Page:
It is a handsome stone church, tucked into the neighborhood at Cuyler and Ontario. Now it is a handsome stone church with a playground in its front yard. It is a Fisher Price-like playground on medium steroids and made of colors that leave you thinking of the Google logo – red and yellow and green. The playground equipment isn’t big, not like the fabulous and gargantuan creations that PTOs have been funding with Sally Foster wrapping paper and plopping in school yards across the village over the past decade.

But this playground, designed for the small kids in Cornerstone Church’s nursery school, is now the center of a medium flap – something less than high school lights but bigger than the stir caused in a tight neighborhood when someone paints their house an inexplicable shade of blue.

We wrote a news story about this dust-up in last week’s paper after getting a tip from someone who knew someone who had heard vague rumblings. I read the forwarded e-mail and opened the attached pictures expecting to see some monstrous, sprawling plastic behemoth of a sort one would associate with a Wisconsin Dells water park. Instead there is this low-riding, somewhat garish play set that one could picture in a large backyard owned by a striving couple from that era when conspicuous consumption was something we sought after.

This church is kitty corner from Beye School, and I’ve got two Beye School alums, so I know some of the people on the block who have had what seems an oversized reaction by comparison with the kiddie slides in question. Didn’t think I knew anyone from the church or the preschool until I started to read comments posted on our Web site. And I immediately recognized a couple of the more strident voices in the larger village, people inclined to see grand conspiracies when there are really only overly cranky neighbors.

So here we are again, Oak Park, with a teaching moment.

There’s a preschool. We all like preschools since we are all properly progressive when it comes to “early learning.” That early learning is just the best. We’ve got a church. Don’t know what a Cornerstone Church is exactly, but I suppose they teach some manner of love thy neighbor. We have a construction project that required not a single variance or judgment call from village hall bureaucrats, which is an absolute miracle. We have perceptions of architectural integrity that come with the laying of large stone masonry many decades in the past. And we have some sense of violation in that Google colors and modest climbing apparatuses are most often tucked away back by the church hall rather than installed streetside – distinguished wrought iron fence notwithstanding.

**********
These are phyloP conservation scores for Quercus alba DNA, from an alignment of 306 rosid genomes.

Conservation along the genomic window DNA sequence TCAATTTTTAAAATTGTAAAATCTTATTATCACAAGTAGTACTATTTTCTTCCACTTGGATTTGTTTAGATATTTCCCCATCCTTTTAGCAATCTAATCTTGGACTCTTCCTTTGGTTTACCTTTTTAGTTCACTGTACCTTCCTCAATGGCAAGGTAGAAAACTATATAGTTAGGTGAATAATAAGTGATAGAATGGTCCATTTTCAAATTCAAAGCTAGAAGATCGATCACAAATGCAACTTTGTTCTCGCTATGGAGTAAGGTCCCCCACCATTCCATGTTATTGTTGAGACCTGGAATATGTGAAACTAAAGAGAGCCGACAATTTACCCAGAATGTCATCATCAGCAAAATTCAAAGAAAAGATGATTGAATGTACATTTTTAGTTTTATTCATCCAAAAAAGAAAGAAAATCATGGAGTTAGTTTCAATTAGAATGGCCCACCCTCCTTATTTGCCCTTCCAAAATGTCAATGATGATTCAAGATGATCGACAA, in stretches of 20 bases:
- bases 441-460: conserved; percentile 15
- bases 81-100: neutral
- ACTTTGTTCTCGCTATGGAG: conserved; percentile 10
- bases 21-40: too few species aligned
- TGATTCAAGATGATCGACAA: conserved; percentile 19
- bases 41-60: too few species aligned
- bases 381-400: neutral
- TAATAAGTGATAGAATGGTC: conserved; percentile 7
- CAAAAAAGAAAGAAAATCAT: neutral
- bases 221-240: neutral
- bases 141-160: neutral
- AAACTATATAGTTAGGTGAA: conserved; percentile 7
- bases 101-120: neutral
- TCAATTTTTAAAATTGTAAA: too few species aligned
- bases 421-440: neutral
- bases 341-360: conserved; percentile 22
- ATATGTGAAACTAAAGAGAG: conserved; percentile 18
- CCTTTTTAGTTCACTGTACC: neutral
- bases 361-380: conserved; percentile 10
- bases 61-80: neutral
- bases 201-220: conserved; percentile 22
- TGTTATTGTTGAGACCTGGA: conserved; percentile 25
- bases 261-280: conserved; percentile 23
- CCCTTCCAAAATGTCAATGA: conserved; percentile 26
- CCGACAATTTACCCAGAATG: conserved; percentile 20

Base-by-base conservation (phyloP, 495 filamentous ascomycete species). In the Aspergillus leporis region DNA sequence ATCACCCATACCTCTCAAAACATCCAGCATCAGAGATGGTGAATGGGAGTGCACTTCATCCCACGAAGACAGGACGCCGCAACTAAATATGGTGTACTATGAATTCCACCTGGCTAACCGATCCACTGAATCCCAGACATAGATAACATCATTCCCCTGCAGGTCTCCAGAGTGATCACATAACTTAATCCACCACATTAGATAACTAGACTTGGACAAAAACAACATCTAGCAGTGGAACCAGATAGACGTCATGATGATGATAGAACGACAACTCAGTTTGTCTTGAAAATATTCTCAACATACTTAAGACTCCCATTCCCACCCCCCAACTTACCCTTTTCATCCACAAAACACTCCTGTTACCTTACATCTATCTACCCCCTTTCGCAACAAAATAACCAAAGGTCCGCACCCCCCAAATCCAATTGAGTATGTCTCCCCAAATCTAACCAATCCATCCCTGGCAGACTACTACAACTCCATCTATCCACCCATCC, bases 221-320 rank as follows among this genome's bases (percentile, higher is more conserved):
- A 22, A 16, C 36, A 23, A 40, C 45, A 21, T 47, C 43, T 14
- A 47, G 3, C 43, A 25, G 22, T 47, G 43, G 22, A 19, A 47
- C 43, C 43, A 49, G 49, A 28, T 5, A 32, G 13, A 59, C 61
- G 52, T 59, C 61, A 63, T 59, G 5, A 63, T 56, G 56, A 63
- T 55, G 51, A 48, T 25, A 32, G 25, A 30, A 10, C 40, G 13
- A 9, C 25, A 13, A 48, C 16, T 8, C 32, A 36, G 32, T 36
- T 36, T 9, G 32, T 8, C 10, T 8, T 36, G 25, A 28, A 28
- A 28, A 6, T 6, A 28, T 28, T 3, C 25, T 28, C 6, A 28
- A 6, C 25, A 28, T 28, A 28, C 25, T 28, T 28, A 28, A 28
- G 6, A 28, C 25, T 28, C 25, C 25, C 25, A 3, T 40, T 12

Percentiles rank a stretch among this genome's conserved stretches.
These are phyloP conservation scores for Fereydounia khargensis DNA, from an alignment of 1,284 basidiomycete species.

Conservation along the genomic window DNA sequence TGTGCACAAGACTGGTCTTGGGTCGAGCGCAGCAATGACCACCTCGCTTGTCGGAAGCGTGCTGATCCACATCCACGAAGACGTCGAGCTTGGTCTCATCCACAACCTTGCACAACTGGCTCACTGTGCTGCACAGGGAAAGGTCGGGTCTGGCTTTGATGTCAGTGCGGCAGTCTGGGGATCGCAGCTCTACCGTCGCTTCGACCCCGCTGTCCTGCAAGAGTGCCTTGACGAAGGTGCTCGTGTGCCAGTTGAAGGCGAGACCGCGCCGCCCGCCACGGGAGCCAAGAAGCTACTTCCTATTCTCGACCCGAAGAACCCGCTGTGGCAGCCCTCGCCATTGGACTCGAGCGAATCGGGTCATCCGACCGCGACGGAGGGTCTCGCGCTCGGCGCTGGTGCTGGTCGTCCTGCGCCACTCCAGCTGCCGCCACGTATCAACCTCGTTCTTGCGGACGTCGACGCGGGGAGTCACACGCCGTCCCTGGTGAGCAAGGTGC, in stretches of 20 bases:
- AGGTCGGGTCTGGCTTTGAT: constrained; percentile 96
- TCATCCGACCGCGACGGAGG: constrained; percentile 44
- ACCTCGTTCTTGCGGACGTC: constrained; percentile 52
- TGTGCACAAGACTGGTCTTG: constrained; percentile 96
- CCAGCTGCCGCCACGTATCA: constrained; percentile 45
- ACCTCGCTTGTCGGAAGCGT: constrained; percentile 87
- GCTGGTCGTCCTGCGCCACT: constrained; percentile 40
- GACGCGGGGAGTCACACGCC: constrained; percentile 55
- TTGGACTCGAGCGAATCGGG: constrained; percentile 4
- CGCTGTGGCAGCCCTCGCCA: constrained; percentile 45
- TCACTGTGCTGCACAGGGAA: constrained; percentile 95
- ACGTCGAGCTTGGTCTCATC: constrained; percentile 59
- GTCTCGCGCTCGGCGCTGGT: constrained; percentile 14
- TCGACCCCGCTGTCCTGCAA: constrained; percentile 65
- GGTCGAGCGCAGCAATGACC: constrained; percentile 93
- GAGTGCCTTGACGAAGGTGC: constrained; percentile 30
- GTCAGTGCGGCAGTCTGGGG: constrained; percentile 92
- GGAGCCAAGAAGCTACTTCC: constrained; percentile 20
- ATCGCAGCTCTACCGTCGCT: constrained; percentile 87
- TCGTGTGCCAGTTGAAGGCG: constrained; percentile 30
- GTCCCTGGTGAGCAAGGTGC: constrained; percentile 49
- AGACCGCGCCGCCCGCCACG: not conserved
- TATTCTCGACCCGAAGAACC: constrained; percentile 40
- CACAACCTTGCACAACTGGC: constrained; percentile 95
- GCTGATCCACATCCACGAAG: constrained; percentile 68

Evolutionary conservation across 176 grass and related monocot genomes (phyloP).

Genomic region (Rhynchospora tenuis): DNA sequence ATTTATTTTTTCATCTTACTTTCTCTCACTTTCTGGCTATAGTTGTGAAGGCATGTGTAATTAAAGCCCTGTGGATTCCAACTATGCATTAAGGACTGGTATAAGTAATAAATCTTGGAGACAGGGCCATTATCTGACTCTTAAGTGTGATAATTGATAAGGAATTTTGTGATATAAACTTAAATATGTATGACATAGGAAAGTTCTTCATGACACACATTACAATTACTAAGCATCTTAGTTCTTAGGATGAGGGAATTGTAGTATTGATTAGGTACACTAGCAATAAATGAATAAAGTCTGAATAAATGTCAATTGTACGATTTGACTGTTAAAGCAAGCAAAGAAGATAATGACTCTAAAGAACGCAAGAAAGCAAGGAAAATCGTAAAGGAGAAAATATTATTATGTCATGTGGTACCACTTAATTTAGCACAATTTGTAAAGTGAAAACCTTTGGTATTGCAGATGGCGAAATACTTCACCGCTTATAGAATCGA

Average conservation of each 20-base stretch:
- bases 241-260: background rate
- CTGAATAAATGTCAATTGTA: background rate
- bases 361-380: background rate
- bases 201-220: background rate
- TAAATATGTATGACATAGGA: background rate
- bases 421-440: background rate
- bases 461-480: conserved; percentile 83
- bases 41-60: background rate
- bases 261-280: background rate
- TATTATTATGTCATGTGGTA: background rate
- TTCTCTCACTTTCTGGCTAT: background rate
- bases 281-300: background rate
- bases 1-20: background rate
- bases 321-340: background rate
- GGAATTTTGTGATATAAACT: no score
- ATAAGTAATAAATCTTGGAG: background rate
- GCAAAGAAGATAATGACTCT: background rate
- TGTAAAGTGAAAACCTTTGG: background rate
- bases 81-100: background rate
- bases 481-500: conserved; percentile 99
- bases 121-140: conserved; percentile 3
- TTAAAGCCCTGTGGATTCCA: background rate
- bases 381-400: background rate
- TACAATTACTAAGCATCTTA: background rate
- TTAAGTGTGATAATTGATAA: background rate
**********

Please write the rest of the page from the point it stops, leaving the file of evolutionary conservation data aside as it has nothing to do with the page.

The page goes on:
Our options are as follows: Sit down around a table in the church basement and figure out what really tall ornamental grasses could accomplish. Get used to it and be grateful the church didn’t request a building permit to double the height of the steeple to hide a really lucrative cell tower. Wait impatiently, with much snorting and hurt feelings, until some better, and really I mean more preposterous example of NIMBYism accosts our fair sensibilities. Some dolt is bound to come along and propose building a new emergency room, a skate park in a park, or selling liquor within 500 feet of thirsty Fenwick students.

Then we can all forget about the little church playground, letting the sun fade the yellow and green pigment in the plastic and the landscaping take hold.

We’ll be all right, neighbors. You just wait and see.

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Dan Haley

Dan was one of the three founders of Wednesday Journal in 1980. He’s still here as its four flags – Wednesday Journal, Austin Weekly News, Forest Park Review and Riverside-Brookfield Landmark – make...